Is the Parent Company Liable When an LLC Is Sued?

By Ari Mushell, J.D.

Is the Parent Company Liable When an LLC Is Sued?

By Ari Mushell, J.D.

The concept of limited liability provides the incentive for an entrepreneur to pursue their dreams by opening a business without the concern that a business misstep will leave them penniless. Some business entities automatically provide limited liability, but others don't protect their owners from having to surrender their personal assets if the business gets into trouble. In some cases, a business owns another business, and the lines are even blurrier.

Parent/Subsidiary Business Structure

To maximize limited liability protection, it's prudent to create a limited liability entity that is legally distinct from other entities. That is to say, it is wise to have separate limited liability entities for separate businesses to reduce exposure from one business to another. For instance, suppose you deal in real estate and are in the course of purchasing properties for investment. You plan on securing a mortgage for each property. If a single LLC is the owner of all your properties, and one property defaults on its mortgage, the mortgage lender can pursue payment from all properties owned by that LLC. If, however, each property is owned by a distinct LLC, the limited liability nature of each property shields it from becoming a target of a mortgage lender in the event of a default on one property.

On the other hand, if you operate a number of LLCs, it can burdensome to produce paperwork and other administrative requirements for each distinct LLC. To solve this issue, you can create a parent holding company that holds a stake in all the subsidiaries. This reduces much of the administrative burden and cost when managing a collection of entities.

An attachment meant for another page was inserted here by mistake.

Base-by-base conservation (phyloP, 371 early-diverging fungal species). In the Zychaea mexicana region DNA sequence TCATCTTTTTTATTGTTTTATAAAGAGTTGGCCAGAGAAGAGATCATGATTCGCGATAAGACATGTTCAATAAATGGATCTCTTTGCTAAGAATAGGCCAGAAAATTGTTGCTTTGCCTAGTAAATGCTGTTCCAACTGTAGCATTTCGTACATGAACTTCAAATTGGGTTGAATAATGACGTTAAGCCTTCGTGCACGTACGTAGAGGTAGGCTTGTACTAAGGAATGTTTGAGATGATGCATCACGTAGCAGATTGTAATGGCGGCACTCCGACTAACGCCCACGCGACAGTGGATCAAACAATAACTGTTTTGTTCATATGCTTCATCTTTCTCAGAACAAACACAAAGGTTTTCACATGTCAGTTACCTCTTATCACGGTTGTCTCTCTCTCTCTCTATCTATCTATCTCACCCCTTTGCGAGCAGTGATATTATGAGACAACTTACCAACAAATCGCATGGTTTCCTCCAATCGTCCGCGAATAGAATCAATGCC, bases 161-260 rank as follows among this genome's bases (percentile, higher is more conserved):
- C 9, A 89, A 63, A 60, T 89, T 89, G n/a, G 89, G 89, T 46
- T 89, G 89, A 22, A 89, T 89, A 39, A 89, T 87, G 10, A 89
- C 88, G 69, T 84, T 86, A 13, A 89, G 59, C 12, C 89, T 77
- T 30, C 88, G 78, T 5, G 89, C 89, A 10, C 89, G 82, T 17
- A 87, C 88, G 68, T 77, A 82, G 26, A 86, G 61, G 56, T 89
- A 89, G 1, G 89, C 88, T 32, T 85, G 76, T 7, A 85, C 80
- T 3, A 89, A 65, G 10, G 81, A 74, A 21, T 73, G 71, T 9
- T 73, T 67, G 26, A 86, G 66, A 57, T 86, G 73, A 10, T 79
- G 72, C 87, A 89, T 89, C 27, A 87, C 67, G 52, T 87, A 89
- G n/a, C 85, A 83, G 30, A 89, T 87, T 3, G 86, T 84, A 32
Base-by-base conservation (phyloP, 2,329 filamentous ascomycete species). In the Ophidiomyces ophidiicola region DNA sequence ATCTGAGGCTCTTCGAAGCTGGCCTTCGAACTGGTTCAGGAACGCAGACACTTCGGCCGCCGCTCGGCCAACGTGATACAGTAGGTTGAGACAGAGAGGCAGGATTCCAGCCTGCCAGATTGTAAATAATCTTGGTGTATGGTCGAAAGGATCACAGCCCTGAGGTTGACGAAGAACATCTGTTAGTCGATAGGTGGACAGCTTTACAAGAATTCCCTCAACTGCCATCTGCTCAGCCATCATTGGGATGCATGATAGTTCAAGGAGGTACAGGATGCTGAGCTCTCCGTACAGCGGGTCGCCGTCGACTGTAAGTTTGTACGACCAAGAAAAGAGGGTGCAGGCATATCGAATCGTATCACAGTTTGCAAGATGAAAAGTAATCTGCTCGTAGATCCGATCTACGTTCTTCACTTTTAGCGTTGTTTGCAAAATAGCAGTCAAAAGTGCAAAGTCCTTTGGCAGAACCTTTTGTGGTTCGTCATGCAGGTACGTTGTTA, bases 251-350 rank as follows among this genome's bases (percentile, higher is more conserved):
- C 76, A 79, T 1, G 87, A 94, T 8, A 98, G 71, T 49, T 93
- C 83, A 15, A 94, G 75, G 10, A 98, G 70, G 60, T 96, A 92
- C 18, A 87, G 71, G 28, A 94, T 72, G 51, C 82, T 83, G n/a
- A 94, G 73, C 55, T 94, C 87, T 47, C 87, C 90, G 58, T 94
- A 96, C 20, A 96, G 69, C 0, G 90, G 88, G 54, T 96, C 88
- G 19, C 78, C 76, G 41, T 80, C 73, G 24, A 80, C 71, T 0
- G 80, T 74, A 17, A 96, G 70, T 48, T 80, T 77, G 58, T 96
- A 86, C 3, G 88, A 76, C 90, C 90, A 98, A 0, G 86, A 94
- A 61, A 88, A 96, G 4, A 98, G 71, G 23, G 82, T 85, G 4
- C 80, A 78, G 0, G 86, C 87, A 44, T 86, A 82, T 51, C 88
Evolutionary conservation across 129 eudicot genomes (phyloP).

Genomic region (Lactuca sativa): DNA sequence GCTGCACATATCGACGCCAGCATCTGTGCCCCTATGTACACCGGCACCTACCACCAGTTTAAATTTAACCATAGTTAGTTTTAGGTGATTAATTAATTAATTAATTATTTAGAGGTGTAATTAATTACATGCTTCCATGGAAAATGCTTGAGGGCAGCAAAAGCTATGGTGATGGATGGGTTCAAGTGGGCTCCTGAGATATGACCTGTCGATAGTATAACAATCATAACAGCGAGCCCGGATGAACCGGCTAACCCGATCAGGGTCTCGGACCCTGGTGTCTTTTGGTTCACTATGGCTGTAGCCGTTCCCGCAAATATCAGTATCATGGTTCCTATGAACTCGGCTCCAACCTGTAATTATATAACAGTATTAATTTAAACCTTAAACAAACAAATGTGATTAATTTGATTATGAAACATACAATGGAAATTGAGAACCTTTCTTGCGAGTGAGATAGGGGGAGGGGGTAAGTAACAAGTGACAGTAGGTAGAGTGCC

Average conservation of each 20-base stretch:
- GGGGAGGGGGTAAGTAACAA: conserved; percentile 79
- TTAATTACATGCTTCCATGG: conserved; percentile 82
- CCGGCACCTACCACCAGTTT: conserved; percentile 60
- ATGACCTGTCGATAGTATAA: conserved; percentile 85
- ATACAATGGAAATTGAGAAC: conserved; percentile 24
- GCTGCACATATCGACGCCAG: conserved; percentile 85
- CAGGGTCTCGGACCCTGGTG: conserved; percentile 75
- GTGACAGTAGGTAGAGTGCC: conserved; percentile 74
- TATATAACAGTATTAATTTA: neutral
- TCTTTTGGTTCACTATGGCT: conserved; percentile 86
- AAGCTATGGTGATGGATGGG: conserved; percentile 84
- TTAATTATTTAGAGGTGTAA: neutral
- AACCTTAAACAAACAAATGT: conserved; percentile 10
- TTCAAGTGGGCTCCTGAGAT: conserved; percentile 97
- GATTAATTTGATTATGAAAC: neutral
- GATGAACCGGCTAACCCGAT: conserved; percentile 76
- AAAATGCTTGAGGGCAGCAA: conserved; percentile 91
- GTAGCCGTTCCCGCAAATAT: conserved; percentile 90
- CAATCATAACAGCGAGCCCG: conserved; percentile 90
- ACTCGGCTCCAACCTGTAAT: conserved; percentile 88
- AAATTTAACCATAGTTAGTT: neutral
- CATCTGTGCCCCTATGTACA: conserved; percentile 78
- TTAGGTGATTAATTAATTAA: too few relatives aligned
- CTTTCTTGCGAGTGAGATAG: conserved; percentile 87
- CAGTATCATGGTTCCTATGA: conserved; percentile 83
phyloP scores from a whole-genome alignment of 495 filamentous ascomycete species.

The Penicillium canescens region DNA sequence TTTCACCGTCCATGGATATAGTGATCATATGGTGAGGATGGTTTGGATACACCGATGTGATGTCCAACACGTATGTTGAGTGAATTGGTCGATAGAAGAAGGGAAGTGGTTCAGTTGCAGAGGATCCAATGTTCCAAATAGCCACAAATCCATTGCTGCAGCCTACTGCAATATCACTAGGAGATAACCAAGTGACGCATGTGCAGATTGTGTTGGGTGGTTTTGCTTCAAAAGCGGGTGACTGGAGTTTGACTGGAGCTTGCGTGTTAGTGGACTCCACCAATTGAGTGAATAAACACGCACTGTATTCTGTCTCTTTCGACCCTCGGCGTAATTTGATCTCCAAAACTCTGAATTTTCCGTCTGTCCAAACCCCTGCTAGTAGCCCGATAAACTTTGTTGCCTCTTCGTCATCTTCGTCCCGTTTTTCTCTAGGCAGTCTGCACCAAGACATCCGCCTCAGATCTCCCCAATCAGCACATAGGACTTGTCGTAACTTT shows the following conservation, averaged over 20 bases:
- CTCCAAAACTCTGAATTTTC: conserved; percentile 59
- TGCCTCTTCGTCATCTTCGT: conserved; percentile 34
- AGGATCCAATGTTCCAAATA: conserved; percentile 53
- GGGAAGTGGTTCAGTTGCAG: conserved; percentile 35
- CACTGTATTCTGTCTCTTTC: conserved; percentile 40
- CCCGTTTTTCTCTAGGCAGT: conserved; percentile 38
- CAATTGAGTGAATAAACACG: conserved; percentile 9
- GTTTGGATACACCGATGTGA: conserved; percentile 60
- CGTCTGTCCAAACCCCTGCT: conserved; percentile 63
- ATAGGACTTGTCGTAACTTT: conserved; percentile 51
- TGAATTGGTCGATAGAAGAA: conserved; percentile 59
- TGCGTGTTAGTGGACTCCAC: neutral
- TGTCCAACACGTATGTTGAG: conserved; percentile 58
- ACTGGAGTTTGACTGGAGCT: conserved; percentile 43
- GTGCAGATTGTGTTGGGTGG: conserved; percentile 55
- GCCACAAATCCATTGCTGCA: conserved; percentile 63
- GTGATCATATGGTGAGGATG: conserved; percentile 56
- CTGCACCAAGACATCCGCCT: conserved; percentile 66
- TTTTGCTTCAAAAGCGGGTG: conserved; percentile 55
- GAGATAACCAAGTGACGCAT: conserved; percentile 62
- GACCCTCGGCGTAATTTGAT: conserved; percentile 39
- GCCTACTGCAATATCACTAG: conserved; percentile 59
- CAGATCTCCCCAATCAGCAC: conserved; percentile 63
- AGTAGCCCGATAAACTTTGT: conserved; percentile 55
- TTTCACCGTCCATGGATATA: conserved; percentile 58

Parent Liability

As mentioned, a parent entity is legally distinct from its subsidiaries. Sometimes, however, a parent can be liable for subsidiary mishap.If a parent and its subsidiary do not maintain proper independence from each other, their legal distinction blurs, and their liabilities become one. When one company acts as the ÔÇťalter ego" of another, the situation allows for a piercing of the corporate veil.

The facts and circumstances of each case determine whether the entities are truly separate. Common scenarios that can be red flags for alter egos include:

  • Single Business Enterprise: This occurs when the entities do not operate as distinct businesses, if both entities use the same business account, or if the subsidiary does business under the name of the parent.
  • Under Capitilization: A subsidiary that's under-funded from its inception can signal an alter ego. Courts may view this as a shell company created to absorb the parent's liabilities.
  • Fraudulent Transfers: A court may view a transfer as fraudulent when a subsidiary transfers an asset that is encumbered with liabilities to a parent. That asset would be considered an asset of the subsidiary and would not be shielded by the parent's limited liability status.

Direct Participant

In a tort or personal injury action, courts may impute a subsidiary's liability to a parent company if they acted as a direct participant by creating conditions leading to the accident. For example, suppose decision-makers of the parent entity decided to impose budget cuts on the subsidiary's factory. If employees, due to the budget cuts, are injured during the course of employment and it can be demonstrated that budget cuts created unsafe conditions, courts may allow the plaintiff employees to sue and recover from both the parent and subsidiary entities.

The theory allowing a plaintiff to pierce the corporate veil is that a parent should be held liable for creating the conditions that caused the injury. A parent/subsidiary corporate structure can be very beneficial. In general, the parent has no liability for the actions of the subsidiary. There are, however, exceptions to that rule.

This portion of the site is for informational purposes only. The content is not legal advice. The statements and opinions are the expression of author, not LegalZoom, and have not been evaluated by LegalZoom for accuracy, completeness, or changes in the law.